Think + Do » an exploration of nonprofit marketing and design
Framing the Story
What do sailboats, trash cans, a 1970s public affairs staffer, hand-drawn sketches, and suggestions of elitism have in common? They were all part of a recent soap opera that unfolded over a proposed logo update for the city of Minneapolis.
The new logo, created as part of an effort to standardize the city’s identity across numerous applications, was initially approved by two committees. Things got ugly when the matter went before the full City Council. The council first embraced, then rejected, then accepted the single-sailboat design over several weeks of contentious hearings.
The tale reads like a case study for discounting the importance of a creative brief.
Late objections from key stakeholders are surprisingly common, especially in the nonprofit world. So many people are emotionally invested in an organization’s mission.
We all want affirmations that our lives have meaning. When an idea is presented for the first time, instinctively we try to understand where we fit in. Is it relevant? Does it support my goals? Who will it affect? We can’t help looking at it from a personal perspective.
Stories affirm who we are. So nothing is more troubling than being left out of the story. A good idea can fail when we miscalculate who needs to know about it – and when they need to be involved.
Once upon a time
My grandma had a sweet tooth. She started planning meals by figuring out the dessert and working backwards from there.
Similarly, Stephen Covey advises to begin with the end in mind. This is based on the principle that all things are created twice. First created in our minds, then created in physical form. The physical creation follows the mental, just as a building follows a blueprint.
Problems occur when we skip ahead to get to the good stuff without doing the necessary planning. It’s like taking a road trip without looking at a map, or painting a house without doing the prep work.
Einstein is quoted as having said that if he had one hour to save the world he would spend fifty-five minutes defining the problem and only five minutes finding the solution.
Many projects suffer from flipping that equation upside down.
Define the problem
If the assignment isn’t well defined, the work won’t be either. One of the smartest things you can do before starting a design project is to develop a creative brief. A creative brief outlines project goals and what success looks like. It establishes the context for the project, prioritizes audiences, and spells out deliverables.
More simply, a creative brief defines the playing field, the players, and the rules of the game.
It is essential that the people who have the power to alter a project’s direction review and sign off on the brief before beginning any design work. Securing approval is no guarantee that your project will proceed exactly as planned, but it’s the closest thing you’re going to get.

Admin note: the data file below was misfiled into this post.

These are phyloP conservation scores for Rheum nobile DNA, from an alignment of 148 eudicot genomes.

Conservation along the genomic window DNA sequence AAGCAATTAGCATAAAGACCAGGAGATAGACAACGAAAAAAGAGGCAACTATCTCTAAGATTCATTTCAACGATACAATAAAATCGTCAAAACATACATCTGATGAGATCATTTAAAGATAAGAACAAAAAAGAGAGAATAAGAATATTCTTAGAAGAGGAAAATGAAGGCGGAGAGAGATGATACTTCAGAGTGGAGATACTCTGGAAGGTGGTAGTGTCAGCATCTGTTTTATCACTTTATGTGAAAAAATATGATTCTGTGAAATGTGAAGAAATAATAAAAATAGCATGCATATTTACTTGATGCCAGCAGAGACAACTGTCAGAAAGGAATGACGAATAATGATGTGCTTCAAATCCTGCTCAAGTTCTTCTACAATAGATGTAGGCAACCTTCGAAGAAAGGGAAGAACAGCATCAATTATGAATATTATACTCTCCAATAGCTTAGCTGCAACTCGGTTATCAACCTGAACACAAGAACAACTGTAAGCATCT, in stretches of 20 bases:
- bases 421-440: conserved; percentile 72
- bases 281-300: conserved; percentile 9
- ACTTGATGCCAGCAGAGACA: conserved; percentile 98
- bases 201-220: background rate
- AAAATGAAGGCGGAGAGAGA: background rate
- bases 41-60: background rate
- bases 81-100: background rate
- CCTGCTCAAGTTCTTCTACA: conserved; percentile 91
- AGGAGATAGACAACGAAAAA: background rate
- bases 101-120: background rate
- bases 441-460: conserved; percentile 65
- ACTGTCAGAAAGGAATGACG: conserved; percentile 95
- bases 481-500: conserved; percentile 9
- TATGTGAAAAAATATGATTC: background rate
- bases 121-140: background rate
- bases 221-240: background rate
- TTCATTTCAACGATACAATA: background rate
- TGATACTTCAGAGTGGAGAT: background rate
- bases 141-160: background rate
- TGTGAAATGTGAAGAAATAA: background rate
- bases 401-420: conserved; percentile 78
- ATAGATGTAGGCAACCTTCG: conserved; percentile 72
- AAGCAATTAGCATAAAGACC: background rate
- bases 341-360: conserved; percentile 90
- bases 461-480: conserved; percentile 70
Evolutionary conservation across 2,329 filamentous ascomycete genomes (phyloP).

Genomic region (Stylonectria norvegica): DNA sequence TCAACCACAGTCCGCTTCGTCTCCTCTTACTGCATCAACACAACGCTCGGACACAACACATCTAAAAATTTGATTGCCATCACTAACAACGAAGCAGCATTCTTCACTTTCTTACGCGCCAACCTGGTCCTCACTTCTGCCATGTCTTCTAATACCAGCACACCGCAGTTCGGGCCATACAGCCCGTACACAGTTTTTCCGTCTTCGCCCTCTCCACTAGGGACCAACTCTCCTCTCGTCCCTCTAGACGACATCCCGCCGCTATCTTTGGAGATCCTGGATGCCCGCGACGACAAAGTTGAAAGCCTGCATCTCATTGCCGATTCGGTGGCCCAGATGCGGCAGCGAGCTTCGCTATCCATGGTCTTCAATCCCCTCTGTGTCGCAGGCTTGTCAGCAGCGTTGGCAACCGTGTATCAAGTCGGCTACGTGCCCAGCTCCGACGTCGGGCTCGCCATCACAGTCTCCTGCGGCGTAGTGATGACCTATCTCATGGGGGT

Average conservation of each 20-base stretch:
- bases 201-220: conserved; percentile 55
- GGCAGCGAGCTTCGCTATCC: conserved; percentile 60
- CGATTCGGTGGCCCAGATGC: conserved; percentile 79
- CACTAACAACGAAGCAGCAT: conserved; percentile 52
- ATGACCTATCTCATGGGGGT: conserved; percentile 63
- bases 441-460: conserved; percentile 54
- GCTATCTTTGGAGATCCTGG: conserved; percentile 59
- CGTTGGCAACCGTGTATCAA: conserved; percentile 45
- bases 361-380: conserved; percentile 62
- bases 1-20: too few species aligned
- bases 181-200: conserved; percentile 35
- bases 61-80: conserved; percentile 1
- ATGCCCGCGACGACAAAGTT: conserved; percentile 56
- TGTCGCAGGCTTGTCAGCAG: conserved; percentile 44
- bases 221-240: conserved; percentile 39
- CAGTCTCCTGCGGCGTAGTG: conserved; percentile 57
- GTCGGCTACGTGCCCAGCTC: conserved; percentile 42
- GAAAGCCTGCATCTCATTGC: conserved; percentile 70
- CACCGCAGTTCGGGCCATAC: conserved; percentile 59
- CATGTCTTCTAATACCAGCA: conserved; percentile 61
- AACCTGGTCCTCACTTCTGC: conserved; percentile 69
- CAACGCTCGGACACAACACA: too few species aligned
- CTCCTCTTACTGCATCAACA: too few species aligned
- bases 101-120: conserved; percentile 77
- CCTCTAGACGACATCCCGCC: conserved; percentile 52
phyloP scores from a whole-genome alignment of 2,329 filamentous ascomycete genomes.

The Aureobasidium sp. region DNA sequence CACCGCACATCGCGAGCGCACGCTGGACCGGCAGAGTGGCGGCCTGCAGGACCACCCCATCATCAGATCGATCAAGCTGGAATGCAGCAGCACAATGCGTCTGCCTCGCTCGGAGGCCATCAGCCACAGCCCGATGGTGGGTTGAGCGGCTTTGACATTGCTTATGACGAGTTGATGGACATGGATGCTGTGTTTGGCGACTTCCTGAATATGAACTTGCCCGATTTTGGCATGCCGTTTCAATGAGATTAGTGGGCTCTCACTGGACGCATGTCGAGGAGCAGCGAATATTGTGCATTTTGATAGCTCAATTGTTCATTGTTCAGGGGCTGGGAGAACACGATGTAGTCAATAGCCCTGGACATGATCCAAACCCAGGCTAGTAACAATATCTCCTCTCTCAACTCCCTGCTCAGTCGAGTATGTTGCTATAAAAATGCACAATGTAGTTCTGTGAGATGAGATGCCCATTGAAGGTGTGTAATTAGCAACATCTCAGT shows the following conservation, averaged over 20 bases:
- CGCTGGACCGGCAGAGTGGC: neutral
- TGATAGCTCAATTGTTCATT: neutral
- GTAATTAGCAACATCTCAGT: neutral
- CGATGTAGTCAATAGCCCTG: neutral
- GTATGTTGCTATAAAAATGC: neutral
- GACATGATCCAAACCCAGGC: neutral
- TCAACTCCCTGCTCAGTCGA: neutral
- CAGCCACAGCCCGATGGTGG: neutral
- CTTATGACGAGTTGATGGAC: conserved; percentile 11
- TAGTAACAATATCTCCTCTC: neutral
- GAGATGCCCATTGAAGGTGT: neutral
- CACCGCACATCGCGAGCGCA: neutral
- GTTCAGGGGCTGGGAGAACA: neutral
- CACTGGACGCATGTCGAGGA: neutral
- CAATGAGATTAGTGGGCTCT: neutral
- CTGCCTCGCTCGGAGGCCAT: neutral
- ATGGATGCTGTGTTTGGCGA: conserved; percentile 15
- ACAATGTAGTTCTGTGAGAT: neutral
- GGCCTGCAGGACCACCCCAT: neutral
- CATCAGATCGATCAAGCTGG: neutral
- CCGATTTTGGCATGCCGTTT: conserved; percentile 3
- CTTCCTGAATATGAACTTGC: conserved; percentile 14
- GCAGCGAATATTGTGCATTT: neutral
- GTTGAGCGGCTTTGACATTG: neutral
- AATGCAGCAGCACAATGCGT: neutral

These are some of the things we consider when writing a creative brief:
- What problem(s) are we trying to solve?
– Why are we doing this now?
– By what measure(s) will the project be considered successful?
– What unique challenges do we face?
- Who are we trying to reach?
– Which audiences are most important?
– What do we already know about audience behavior?
– Is additional research necessary?
- Internally, who needs to be involved for this project to succeed?
– When do they need to provide input and feedback?
– What objections or concerns might we face?
- What are the expected deliverables for this project?
– What (if anything) has been done previously?
– What were the outcomes of any previous work?
– When do they need to be finished?
- What promise are we willing and able to make to our audience?
– Is it relevant? Is it compelling?
– How do we deliver on that promise?
- What is the current state of the organization?
– What are we known for?
– What misperceptions exist?
- What is the desired state?
– What do we want people to know, think, or feel?
– What do we want them to do?
Though the list of questions may seem daunting, the process is not aimed at perfection, but rather a common point of reference.
Story is about seeing possibilities. You, as the storyteller, want the audience to put things together – to participate. You don’t want to give them four. Give them 2 + 2. A well-organized absence of information draws people in.
The creative brief connects people to the thinking behind the solutions, encouraging discussions around project goals and audiences, and away from aesthetic judgments. And that shared understanding can make proposed solutions feel almost inevitable.
Ultimately, it doesn’t matter if someone doesn’t like blue – or sailboats – if the proposed work is seen as a fitting ending to a story that needs to be told. Designers who use creative briefs place their work in context – framing the story to avoid that sinking feeling of a project sidetracked by late objections.
Minneapolis reverses course (again) on sailboat logo